• A prominent London tax lawyer has emerged as one of the most potent voices against the U.K.’s looming exit from the European Union. (Bloomberg)



Happening in SCOTUS and Other Courts

• The recent Hawaii and Maryland federal court rulings blocking Trump’s revised travel ban are misguided because they try to “read the president’s mind.” (Politico)

• Trump’s recent attacks on the Ninth Circuit provided fuel for debate at Thursday’s congressional hearing on whether the circuit should be divided. (Bloomberg BNA via BLB)

• California Chief Justice Tani Cantil-Sakauye wrote U.S. Attorney General Jeff Sessions alleging that U.S. authorities are “stalking undocumented immigrants” at courthouses in the state, with the aim of “baiting” them into arrests. (The Recorder)

• In his dissenting opinions, Neil Gorsuch, Trump’s nominee for the vacancy on the U.S. Supreme Court, has shown skepticism regarding federal labor regulations and legislative history, a lot like the man he would replace, the late Antonin Scalia. (National Law Journal)



Laterals, Moves, Law Firm Work

• One of the largest U.S. firms in Hong Kong, Davis Polk & Wardwell, said Antony Dapiran, a capital markets partner based in the city, is leaving the firm in June. The news comes as many capital markets legal practices appear to be contending with a tail-off in work. (The Asian Lawyer)

• Faegre Baker Daniels said Brendan Wilson has joined the firm as a partner in its Washington, D.C., corporate and nonprofit organizations practices. Wilson, who leaves Caplin & Drysdale, advises on corporate and tax linked to transactions, as well as on nonprofit corporation, charitable trust law and other legal issues affecting nonprofit organizations. (Faegre Baker)




• Uber Technologies Inc. scored a French court victory in the company’s effort to keep its drivers from being classified as employees. (Bloomberg)

• What can in-house lawyers do to protect trade secrets when employees who know them leave the company? Two lawsuits in the news involving tech giants Uber Technologies Inc., Alphabet Inc. and Facebook Inc. ask that question. (Corporate Counsel)

• A business survey called the Net Promoter Score is a valuable data metrics tool for lawyers, but not many are using it yet, the co-founder of Evolve Law said at the ABA Techshow on Thursday. (ABA Journal)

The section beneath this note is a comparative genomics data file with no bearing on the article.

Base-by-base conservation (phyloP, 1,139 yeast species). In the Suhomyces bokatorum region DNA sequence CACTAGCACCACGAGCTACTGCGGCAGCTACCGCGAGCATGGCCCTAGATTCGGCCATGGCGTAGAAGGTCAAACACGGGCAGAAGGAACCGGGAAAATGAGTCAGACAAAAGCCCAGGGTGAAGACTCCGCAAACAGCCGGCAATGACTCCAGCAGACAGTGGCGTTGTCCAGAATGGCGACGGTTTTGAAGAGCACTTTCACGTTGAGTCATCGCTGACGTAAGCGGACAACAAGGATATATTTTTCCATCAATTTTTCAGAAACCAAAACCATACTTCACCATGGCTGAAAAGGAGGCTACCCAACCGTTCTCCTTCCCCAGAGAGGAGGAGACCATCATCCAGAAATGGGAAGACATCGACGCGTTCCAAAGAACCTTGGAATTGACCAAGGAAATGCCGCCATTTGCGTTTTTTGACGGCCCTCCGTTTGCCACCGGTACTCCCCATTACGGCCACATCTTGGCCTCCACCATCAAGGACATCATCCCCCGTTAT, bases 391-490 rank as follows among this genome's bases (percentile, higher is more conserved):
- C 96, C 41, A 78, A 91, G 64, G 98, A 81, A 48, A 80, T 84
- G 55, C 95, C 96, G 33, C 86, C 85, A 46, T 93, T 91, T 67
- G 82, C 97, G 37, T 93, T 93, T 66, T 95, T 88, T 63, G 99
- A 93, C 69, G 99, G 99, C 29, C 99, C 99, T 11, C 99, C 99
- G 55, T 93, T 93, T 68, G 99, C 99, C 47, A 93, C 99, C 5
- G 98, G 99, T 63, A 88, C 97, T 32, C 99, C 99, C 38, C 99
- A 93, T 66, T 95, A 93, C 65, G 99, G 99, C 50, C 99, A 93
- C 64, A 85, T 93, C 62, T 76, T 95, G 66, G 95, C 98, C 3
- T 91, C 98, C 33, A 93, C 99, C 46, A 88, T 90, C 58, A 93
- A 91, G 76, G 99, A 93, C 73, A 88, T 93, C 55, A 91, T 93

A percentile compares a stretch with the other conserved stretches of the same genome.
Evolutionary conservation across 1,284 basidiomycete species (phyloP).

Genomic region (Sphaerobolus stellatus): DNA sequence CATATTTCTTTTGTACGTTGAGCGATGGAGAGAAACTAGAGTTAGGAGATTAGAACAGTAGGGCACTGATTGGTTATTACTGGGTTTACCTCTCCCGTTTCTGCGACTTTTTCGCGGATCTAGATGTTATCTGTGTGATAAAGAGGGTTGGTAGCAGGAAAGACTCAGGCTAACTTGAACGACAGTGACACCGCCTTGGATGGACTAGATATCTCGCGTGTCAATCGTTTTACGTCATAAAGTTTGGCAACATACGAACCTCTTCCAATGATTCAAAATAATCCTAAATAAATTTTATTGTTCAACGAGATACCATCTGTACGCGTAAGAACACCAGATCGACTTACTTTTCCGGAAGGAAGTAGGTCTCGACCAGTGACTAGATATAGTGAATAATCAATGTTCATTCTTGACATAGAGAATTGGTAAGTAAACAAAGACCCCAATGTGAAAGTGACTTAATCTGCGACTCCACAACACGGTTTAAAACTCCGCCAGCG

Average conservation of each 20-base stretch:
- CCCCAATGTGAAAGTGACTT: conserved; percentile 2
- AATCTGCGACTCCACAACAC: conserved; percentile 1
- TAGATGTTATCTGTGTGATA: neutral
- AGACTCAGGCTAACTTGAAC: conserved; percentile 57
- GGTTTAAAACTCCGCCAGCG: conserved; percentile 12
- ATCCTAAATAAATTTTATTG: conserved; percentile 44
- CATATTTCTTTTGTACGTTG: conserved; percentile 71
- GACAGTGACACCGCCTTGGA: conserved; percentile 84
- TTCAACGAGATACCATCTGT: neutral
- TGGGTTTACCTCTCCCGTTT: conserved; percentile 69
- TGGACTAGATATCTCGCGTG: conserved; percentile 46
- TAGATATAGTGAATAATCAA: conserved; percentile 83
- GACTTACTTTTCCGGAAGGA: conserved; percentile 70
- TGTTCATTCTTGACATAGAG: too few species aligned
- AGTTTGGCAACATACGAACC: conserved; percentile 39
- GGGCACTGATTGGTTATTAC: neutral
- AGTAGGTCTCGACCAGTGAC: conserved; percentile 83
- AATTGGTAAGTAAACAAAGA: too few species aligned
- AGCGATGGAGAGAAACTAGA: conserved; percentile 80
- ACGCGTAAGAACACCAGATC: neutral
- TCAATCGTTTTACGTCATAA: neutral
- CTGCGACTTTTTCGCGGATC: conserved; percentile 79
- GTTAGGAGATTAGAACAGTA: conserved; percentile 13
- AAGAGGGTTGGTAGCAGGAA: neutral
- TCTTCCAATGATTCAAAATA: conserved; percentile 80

• Companies that have migrated or are considering migrating their data to Microsoft’s Office 365 cloud platform should have their eDiscovery team go through this checklist of a dozen recommendations. (Legaltech News)

• Canadian company Standard Innovation got bad vibrations from a recent customer lawsuit in federal court in Illinois. The company, which makes the We-Vibe line of connected vibrators, reportedly agreed to pay out about $3.75 million to settle with customers unhappy that their devices were collecting “highly intimate” information about them. (Chicago Tribune)

• Dmitry A. Dokuchaev doesn’t have a lot of options these days. One of the hackers accused by the U.S. of orchestrating the theft of account data of half a billion Yahoo users, Dokuchaev faces legal trouble in the United States and Russia, but for different reasons. (New York Times)

• Dropbox has eliminated the ability to share an entire public folder for accounts created since Oct, 4, 2012. Users can still make individual files public. (Lifehacker)


Legal Education

• Macon, Georgia-based Mercer University School of Law said it has named Cathy Cox, the former Georgia secretary of state and current president of Young Harris College, as its new dean. Cox will take over in July from Daisy Hurst Floyd, who has served in the role since 2014, after serving in the position from 2004 to 2010. (Daily Report)



A North Carolina county judge agreed to plead guilty to offering a federal agent two cases of Bud Light and $100 to get his wife’s text messages, in an arrangement that could allow him to avoid prison time. (News Observer)

Compiled by Rick Mitchell and edited by Casey Sullivan.